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Gulf & Main Magazine

It’s Not Just for Mai-Tais: savvy and sophisticated, rum transcends mixing

Dec 30, 2017 08:58PM

Rum aficionados Tom Bocchino, Kim McGonnell and Brian O’Neal at Doc Ford’s. Photo by Gina Birch.

Gallery: Cheers - January/February 2018 [5 Images] Click any image to expand.

Above, Mount Gay 1703 can be used in cocktails or as a sipping rum, where its flavors shine. Photo by Gina Birch.

With cooler temperatures this time of year come warmer drinks, and rum is at the top of the list for many. In fact, Brian O’Neal, key account manager for the beverage company Rémy Cointreau, says, “Rum is the number-two-selling spirit behind vodka.”

If you think rum is just for high-fructose cocktails, booze cruises and beach parties, think again. It’s a spirit that has many faces, and while it has a near-permanent place with the party people, it also has a seat at the table filled with people of discerning palates and refined taste. 

“Because of the craftsmanship going into it and how some are made, connoisseurs love high-end rums to sip on,” O’Neal says.

That is indeed that case at Doc Ford's Rum Bar and Grille (Sanibel, Captiva and Fort Myers Beach), where there are nearly 20 premium selections on the list. Kim McGonnell, general manager of the Sanibel location, explains, “Someone comes in here who is used to a brandy or cognac to finish a meal, and instead, they are trying a snifter of nice rum. It’s fantastic.”

A quick and dirty rum guide:

  • Rum is distilled from sugar cane or molasses
  • The Caribbean is best known for rum production
  • White rum is typically best when used with mixers
  • Barrel aging gives rum warm mature flavors of vanilla, smoke and wood

Mount Gay is the first documented rum distillery (1703), but O’Neal says evidence of rum making has been found dating back to the 1600s. Made in Barbados, from molasses, Mount Gay is set apart from others in the world of rum because of the water used in its production. Coral limestone beneath the Caribbean island acts as a natural filter, producing pure, delicious spring water for distilling.

Rum flights are a good way to learn about this spirit. Photo by Gina Birch.

In addition, Tom Bocchino, with Republic National Distributing Company, says, “The climate [in Barbados] allows the rum to mature faster, so it tastes like you’re drinking a rum with more age.” He is a fan of Mount Gay XO, which has a beautiful amber color and complex layers of flavors that include banana and toffee. Warm and comforting, this one is aged 8-15 years, but Bocchino says, “you can almost double that when you consider the climate.”

Mount Gay’s 1703 is full bodied and tastes like winter, with flavors of maple syrup, cinnamon, pepper, smoke, vanilla and bacon. You could drink this in a snifter while eating a steak.
Although some of the best rums are produced in the Caribbean, there is no denying the expertise with which Dos Maderas PX 5 + 5 is made. From Spain, it begins as two different rums, aged separately, then combined and aged again in a sherry cask, Bocchino explains. It’s clean, with a little licorice, and it’s a favorite of McGonnell.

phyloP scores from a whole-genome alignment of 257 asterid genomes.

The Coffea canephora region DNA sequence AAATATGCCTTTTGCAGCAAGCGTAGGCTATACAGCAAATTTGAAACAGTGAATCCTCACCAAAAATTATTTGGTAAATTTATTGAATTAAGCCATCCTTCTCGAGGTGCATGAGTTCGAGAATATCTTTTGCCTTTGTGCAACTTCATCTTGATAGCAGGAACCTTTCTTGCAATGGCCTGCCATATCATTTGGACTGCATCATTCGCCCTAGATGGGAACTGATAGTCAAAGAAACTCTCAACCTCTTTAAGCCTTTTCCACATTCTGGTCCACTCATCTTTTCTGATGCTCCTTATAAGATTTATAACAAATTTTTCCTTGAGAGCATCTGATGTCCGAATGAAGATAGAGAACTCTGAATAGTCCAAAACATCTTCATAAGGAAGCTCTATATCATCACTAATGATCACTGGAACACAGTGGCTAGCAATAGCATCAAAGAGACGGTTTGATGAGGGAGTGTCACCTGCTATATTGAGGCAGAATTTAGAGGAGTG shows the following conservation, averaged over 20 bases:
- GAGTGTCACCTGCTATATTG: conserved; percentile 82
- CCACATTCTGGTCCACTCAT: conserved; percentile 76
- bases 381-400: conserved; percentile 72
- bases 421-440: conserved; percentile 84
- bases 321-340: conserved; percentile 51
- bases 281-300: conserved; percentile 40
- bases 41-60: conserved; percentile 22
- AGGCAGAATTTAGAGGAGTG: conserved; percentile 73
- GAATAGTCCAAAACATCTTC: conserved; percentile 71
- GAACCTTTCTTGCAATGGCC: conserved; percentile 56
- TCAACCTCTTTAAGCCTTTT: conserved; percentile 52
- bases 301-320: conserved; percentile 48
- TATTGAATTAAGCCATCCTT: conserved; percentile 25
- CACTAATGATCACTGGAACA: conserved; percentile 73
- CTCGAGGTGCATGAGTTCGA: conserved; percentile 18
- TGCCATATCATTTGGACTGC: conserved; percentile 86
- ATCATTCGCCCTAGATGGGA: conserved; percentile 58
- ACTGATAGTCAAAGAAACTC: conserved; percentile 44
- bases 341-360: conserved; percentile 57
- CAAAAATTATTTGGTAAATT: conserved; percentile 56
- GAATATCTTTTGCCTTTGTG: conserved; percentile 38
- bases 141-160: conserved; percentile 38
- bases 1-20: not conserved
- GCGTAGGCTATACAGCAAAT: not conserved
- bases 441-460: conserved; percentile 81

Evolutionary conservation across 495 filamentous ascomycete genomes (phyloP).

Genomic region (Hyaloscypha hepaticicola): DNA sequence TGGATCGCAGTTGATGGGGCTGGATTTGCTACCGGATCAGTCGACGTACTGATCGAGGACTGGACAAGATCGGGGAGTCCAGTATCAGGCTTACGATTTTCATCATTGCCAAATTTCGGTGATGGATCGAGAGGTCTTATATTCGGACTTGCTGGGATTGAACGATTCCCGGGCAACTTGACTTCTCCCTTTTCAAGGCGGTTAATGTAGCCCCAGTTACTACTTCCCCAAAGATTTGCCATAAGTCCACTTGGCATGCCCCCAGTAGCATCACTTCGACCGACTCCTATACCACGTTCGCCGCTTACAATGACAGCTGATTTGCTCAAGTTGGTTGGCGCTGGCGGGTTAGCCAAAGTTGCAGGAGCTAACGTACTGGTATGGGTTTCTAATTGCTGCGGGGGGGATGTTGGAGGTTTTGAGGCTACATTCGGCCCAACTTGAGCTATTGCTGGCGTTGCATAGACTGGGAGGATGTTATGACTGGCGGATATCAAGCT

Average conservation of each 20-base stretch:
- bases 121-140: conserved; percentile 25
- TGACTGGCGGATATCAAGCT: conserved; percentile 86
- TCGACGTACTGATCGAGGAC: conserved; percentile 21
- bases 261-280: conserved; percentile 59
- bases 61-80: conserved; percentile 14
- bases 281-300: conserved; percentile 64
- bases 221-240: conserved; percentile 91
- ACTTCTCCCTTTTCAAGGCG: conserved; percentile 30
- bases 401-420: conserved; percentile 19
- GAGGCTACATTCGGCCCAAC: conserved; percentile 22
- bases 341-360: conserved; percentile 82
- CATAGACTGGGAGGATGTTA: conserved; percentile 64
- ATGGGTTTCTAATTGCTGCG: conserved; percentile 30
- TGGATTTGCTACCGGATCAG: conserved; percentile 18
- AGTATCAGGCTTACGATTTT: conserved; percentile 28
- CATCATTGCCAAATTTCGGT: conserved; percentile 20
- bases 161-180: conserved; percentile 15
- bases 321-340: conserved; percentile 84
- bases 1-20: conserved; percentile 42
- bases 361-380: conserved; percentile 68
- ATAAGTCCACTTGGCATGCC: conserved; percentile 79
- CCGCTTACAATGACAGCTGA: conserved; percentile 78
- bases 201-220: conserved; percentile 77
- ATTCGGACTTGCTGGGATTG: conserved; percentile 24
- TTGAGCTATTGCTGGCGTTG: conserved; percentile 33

These rums are quite special and at their best when served neat or on the rocks. 

Store shelves are lined with premium rum selections, and it can be confusing when choosing one better suited for sipping than mixing—or one that can satisfy both. A great way to learn is through a tasting flight, where several small pours of different brands are lined up for sampling. 
This is where you can taste the difference between molasses and sugar cane, the amount of time spent in the barrel and other attributes. Many rum bars and restaurants that specialize in high-end and/or small-batch spirits offer flights, Doc Ford’s included.

Since rum making flourishes in tropical climates, it makes sense that Florida has a few producers. Papa’s Pilar is a popular brand, made in Key West and inspired by Ernest Hemingway. It comes in blonde and dark varieties, and is suitable for sipping or mixing.  
Wicked Dolphin is Southwest Florida’s first rum distillery. Over the years the award-winning operation in Cape Coral has added flavored varieties and barrel aging to its portfolio, as well as tours and tastings.

The natural sugar in rum lends itself well to mixers. On the flip side, this attribute makes it so easy to go over the top. The unpleasant “morning after” has tarnished rum’s reputation over the years, making it the spirit you want to take home but not marry.
However, there are many worthy of commitment.

A mature, barrel-aged rum has just enough sweetness and depth of flavor to be savored and coddled—much like a bourbon or brandy—after a long day, a fulfilling meal or while solving the problems of the world with your best friend. Try it next time. Cheers.

Sailor Jerry Ginger Apple Winter Mix

  • 1½ parts Sailor Jerry Spiced Rum 
  • 2 parts sour mix
  • 1 part apple juice
  • 1 part ginger syrup
  • Pinch of ground cinnamon
Add ingredients into mixing glass. Add ice, shake and strain over ice into a rocks glass. Garnish with an apple slice and a sprinkle of ground cinnamon

Written by Gina Birch, a regular contributor, a lover of good food and drink, and a well-known media personality in Southwest Florida.
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